The first isn't new, but each additional report confirms the strength of the Jeffersonian comments on the nastiness of urbanites - "mobs" he called them - as shown by one continuing behavior pattern: vandalizing the nearby gardens of fellow urbanites. In recent history, the benchmark example was the 2009 large-scale attack on the downtown private gardens in smart-growth Portland, Ore., a self-described socially advanced, environmentally sensitive urban center probably second only to Hyannis Port, Mass., as a place where such ungentrified behavior wouldn't be expected. "Vandals Destroy Portland Community Gardens," reads the header on the website The report describes in depressing detail the destruction of the entire (some two dozen plots) Earl Boyles Community Garden: not theft, but destruction, and by neighbor Portlandites. The behavior isn't new: back in the urban-renewal years, we planned for some of the newly cleared lots to be gardened (imported topsoil was in the budget) either temporarily, until reconstruction took place, or permanently, as part of the long-range development plan, and we swiftly learned - assurances from highly skilled urban sociologists notwithstanding - that such gardens were always vulnerable. A quote from Portland said: "They targeted the ones that were the most cared for." Lest you conclude that only the larger cities (Portland's population is 584,000) are home to both gardeners and vandals, this summer's parallel experience in Johnson City, Tenn., with a tenth the population, proves otherwise: its Carver Community Gardens were similarly trashed (and by non-hungry predators, as the several arrangements of vandalized produce left proudly displayed on-site showed) by night visitors for reasons that urban sociologists always excuse but never explain, whether it's attacks on gardens, public housing, schools or even parks, for no apparent purpose other than leaving behind the evidence of their ability to destroy. One expert sociologist recommendation: change the name to Carver Peace Gardens. Right. And a quick Web glance at the first half-dozen of 97,000 Web hits for "vandalized community gardens" brings up Flint, Mich., South Bend, Ind., Alexandria Va. (a first-grade school garden targeted there) and Republic Mo., where the vandals destroyed a grow-your-own operation on private property, not a community garden on public land. Without getting into the "gated-community" argument, the evidence seems clear that gated (and fenced, and video monitored and whatever else) defenses are as essential as seeds and soil for the small-scale operations, urban and suburban, that make up a growing (no pun intended) sector of the table crops market. It's not a welcome subject in urban-consumer circles, which explains why a recent Scripps-Howard wire service piece on the joys of urban food production gave not a word to the joys of urban food destruction. Where and why such defenses against vandals in the veggies are essential is beyond the scope of this column, but the ''why" is instantly obvious when you look at pirates in the poultry.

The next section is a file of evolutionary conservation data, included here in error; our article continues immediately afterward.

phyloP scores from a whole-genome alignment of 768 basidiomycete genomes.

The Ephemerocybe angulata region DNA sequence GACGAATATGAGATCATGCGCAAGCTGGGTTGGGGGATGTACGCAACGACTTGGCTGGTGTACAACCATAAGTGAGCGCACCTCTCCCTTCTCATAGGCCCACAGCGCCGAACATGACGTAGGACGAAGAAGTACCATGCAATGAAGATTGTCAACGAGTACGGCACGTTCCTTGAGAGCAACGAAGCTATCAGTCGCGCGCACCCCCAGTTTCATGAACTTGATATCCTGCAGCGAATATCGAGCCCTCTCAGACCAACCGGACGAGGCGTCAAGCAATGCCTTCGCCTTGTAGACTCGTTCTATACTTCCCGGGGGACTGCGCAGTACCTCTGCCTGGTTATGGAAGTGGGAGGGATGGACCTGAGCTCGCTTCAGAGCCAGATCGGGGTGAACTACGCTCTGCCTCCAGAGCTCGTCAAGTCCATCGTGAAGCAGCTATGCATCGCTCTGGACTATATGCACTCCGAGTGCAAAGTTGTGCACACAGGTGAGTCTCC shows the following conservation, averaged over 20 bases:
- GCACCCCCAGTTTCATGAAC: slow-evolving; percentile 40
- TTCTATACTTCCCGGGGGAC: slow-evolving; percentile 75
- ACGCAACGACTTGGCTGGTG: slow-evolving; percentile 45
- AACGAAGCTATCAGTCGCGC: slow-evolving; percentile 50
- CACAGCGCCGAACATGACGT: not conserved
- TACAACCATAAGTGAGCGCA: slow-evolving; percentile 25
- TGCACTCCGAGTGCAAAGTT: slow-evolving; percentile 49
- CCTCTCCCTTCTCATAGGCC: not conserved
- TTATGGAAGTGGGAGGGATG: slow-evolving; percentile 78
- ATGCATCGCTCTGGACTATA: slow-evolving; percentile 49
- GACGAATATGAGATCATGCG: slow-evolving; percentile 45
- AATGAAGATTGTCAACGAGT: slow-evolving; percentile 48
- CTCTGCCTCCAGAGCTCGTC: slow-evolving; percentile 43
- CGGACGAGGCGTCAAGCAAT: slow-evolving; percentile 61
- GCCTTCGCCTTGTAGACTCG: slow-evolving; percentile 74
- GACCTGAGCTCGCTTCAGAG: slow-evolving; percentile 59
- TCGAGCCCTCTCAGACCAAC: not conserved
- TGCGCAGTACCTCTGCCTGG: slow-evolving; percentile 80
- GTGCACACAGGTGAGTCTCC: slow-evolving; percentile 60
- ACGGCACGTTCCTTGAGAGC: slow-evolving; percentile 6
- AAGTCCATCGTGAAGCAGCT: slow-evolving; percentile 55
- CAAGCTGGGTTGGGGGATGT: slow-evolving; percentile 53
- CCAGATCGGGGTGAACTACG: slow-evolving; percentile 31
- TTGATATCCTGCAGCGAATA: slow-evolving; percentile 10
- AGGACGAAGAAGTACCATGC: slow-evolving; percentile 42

Contract growing, wherein the corporation owns the birds and furnishes all the inputs (feed, etc.,) and the grower owns the building, furnishes the utilities and the labor and is paid for weight gain at delivery, has been around in its present form since the post-World War II decades, and has contributed its share (and then some) to the weight of agricultural law ever since. The benchmark lawsuit - Baldree v. Cargill - was filed 20 years ago, and not much has changed since. As of this writing, the Federal court system has just found Pilgrim's Pride (the nation's largest chicken "producer" corporation) guilty of all the usual crimes against the actual grower/producer farmers these corporations typically contract with, and has "ordered the company to pay $26 million to dozens of contract growers in Arkansas." You can read a more detailed account in the October 4, 2011 Wall Street Journal, where reporter Marshall Eckblad wrote that Pilgrim's Pride closed its nearby processing facility and refused grown birds from its contractors in order to reduce wholesale poultry prices at the national level by reducing its own demand for grown birds. Why? Well, economics 101 teaches that gross profit is the difference between costs and sales. Whether piracy for gain is more, less or equally as reprehensible as vandalism for fun is best left to the reader to decide. Suffice it to observe that contract growing isn't limited to birds, and that, as the "localvore" concept gains moral authority to the point where supermarket chains are now contracting with nearby growers for a range of crops, from the usual table items to fish and, yes, even eggs, beef, mutton, pork, bison (!) and poultry, all the usual problems for small-scale operators, "getting off the porch and running with the big dogs" will be unavoidable. Stories from the automotive and retail past - small inventors and producers thinking they could do a handshake contract with General Motors or Sears, Roebuck and Co., for example, and painfully finding to the contrary, should serve as warning to those who would now purvey green beans to buyers ranging from Whole Foods to Wal-Mart. A 1992 article by Randi Roth in Farmers' Legal Action Report furnishes a concise (only six pages) analysis offering the 10 major reasons for the problem.